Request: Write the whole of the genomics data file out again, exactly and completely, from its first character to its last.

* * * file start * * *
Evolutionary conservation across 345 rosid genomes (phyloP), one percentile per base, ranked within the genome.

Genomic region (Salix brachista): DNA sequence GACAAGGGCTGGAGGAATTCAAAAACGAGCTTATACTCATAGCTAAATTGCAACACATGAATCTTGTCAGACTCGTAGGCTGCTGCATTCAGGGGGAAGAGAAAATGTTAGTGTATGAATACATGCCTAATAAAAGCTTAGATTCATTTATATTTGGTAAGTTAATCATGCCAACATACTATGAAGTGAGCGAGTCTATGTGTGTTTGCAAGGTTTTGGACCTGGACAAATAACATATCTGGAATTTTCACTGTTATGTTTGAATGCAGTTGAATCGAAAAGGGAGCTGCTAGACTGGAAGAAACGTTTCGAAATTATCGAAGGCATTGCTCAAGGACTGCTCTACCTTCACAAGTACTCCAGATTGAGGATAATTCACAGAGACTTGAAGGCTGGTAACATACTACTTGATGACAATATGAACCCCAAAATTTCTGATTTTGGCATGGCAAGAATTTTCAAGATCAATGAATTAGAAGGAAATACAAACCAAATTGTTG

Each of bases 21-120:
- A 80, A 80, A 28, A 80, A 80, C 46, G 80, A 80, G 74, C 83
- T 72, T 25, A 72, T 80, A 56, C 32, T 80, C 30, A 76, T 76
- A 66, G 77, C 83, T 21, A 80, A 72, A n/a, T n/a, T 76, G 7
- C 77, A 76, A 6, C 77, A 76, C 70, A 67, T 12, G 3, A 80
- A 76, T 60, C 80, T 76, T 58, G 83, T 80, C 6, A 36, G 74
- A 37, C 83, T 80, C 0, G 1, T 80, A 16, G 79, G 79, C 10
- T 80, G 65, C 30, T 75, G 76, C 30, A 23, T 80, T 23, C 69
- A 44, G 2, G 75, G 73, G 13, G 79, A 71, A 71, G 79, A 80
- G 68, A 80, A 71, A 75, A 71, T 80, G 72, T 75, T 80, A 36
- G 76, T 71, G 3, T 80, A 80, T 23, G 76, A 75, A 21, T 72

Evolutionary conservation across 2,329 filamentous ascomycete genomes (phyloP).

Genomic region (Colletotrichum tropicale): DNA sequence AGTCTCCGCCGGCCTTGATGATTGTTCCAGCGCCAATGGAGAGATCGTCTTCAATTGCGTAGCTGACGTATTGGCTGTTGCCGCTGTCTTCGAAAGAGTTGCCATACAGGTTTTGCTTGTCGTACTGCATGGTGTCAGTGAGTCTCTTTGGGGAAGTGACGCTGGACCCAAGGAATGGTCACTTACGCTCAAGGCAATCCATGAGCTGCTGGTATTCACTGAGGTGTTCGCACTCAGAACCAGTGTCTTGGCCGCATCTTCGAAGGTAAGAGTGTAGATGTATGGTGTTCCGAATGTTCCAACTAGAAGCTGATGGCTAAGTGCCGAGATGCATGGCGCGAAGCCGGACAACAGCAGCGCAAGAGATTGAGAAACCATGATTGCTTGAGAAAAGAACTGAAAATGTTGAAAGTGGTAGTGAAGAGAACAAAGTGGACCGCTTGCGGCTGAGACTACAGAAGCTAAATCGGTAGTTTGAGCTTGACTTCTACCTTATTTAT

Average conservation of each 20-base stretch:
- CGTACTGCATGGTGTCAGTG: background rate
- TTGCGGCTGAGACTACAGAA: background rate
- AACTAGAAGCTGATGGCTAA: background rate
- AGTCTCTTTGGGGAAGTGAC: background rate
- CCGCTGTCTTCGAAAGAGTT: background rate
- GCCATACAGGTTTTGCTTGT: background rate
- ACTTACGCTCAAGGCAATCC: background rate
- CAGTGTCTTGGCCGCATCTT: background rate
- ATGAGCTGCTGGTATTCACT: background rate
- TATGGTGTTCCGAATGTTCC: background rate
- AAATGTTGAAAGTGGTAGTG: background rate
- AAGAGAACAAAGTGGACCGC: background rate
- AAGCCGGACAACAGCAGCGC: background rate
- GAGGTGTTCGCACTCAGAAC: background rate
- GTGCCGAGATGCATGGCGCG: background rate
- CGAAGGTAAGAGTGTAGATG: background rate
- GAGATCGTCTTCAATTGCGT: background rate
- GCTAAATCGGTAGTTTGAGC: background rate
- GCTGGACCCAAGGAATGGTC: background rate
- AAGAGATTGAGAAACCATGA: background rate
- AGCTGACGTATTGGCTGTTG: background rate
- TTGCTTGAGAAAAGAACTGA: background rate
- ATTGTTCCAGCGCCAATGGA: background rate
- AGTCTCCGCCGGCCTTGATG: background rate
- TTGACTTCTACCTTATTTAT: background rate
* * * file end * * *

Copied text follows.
Evolutionary conservation across 345 rosid genomes (phyloP), one percentile per base, ranked within the genome.

Genomic region (Salix brachista): DNA sequence GACAAGGGCTGGAGGAATTCAAAAACGAGCTTATACTCATAGCTAAATTGCAACACATGAATCTTGTCAGACTCGTAGGCTGCTGCATTCAGGGGGAAGAGAAAATGTTAGTGTATGAATACATGCCTAATAAAAGCTTAGATTCATTTATATTTGGTAAGTTAATCATGCCAACATACTATGAAGTGAGCGAGTCTATGTGTGTTTGCAAGGTTTTGGACCTGGACAAATAACATATCTGGAATTTTCACTGTTATGTTTGAATGCAGTTGAATCGAAAAGGGAGCTGCTAGACTGGAAGAAACGTTTCGAAATTATCGAAGGCATTGCTCAAGGACTGCTCTACCTTCACAAGTACTCCAGATTGAGGATAATTCACAGAGACTTGAAGGCTGGTAACATACTACTTGATGACAATATGAACCCCAAAATTTCTGATTTTGGCATGGCAAGAATTTTCAAGATCAATGAATTAGAAGGAAATACAAACCAAATTGTTG

Each of bases 21-120:
- A 80, A 80, A 28, A 80, A 80, C 46, G 80, A 80, G 74, C 83
- T 72, T 25, A 72, T 80, A 56, C 32, T 80, C 30, A 76, T 76
- A 66, G 77, C 83, T 21, A 80, A 72, A n/a, T n/a, T 76, G 7
- C 77, A 76, A 6, C 77, A 76, C 70, A 67, T 12, G 3, A 80
- A 76, T 60, C 80, T 76, T 58, G 83, T 80, C 6, A 36, G 74
- A 37, C 83, T 80, C 0, G 1, T 80, A 16, G 79, G 79, C 10
- T 80, G 65, C 30, T 75, G 76, C 30, A 23, T 80, T 23, C 69
- A 44, G 2, G 75, G 73, G 13, G 79, A 71, A 71, G 79, A 80
- G 68, A 80, A 71, A 75, A 71, T 80, G 72, T 75, T 80, A 36
- G 76, T 71, G 3, T 80, A 80, T 23, G 76, A 75, A 21, T 72

Evolutionary conservation across 2,329 filamentous ascomycete genomes (phyloP).

Genomic region (Colletotrichum tropicale): DNA sequence AGTCTCCGCCGGCCTTGATGATTGTTCCAGCGCCAATGGAGAGATCGTCTTCAATTGCGTAGCTGACGTATTGGCTGTTGCCGCTGTCTTCGAAAGAGTTGCCATACAGGTTTTGCTTGTCGTACTGCATGGTGTCAGTGAGTCTCTTTGGGGAAGTGACGCTGGACCCAAGGAATGGTCACTTACGCTCAAGGCAATCCATGAGCTGCTGGTATTCACTGAGGTGTTCGCACTCAGAACCAGTGTCTTGGCCGCATCTTCGAAGGTAAGAGTGTAGATGTATGGTGTTCCGAATGTTCCAACTAGAAGCTGATGGCTAAGTGCCGAGATGCATGGCGCGAAGCCGGACAACAGCAGCGCAAGAGATTGAGAAACCATGATTGCTTGAGAAAAGAACTGAAAATGTTGAAAGTGGTAGTGAAGAGAACAAAGTGGACCGCTTGCGGCTGAGACTACAGAAGCTAAATCGGTAGTTTGAGCTTGACTTCTACCTTATTTAT

Average conservation of each 20-base stretch:
- CGTACTGCATGGTGTCAGTG: background rate
- TTGCGGCTGAGACTACAGAA: background rate
- AACTAGAAGCTGATGGCTAA: background rate
- AGTCTCTTTGGGGAAGTGAC: background rate
- CCGCTGTCTTCGAAAGAGTT: background rate
- GCCATACAGGTTTTGCTTGT: background rate
- ACTTACGCTCAAGGCAATCC: background rate
- CAGTGTCTTGGCCGCATCTT: background rate
- ATGAGCTGCTGGTATTCACT: background rate
- TATGGTGTTCCGAATGTTCC: background rate
- AAATGTTGAAAGTGGTAGTG: background rate
- AAGAGAACAAAGTGGACCGC: background rate
- AAGCCGGACAACAGCAGCGC: background rate
- GAGGTGTTCGCACTCAGAAC: background rate
- GTGCCGAGATGCATGGCGCG: background rate
- CGAAGGTAAGAGTGTAGATG: background rate
- GAGATCGTCTTCAATTGCGT: background rate
- GCTAAATCGGTAGTTTGAGC: background rate
- GCTGGACCCAAGGAATGGTC: background rate
- AAGAGATTGAGAAACCATGA: background rate
- AGCTGACGTATTGGCTGTTG: background rate
- TTGCTTGAGAAAAGAACTGA: background rate
- ATTGTTCCAGCGCCAATGGA: background rate
- AGTCTCCGCCGGCCTTGATG: background rate
- TTGACTTCTACCTTATTTAT: background rate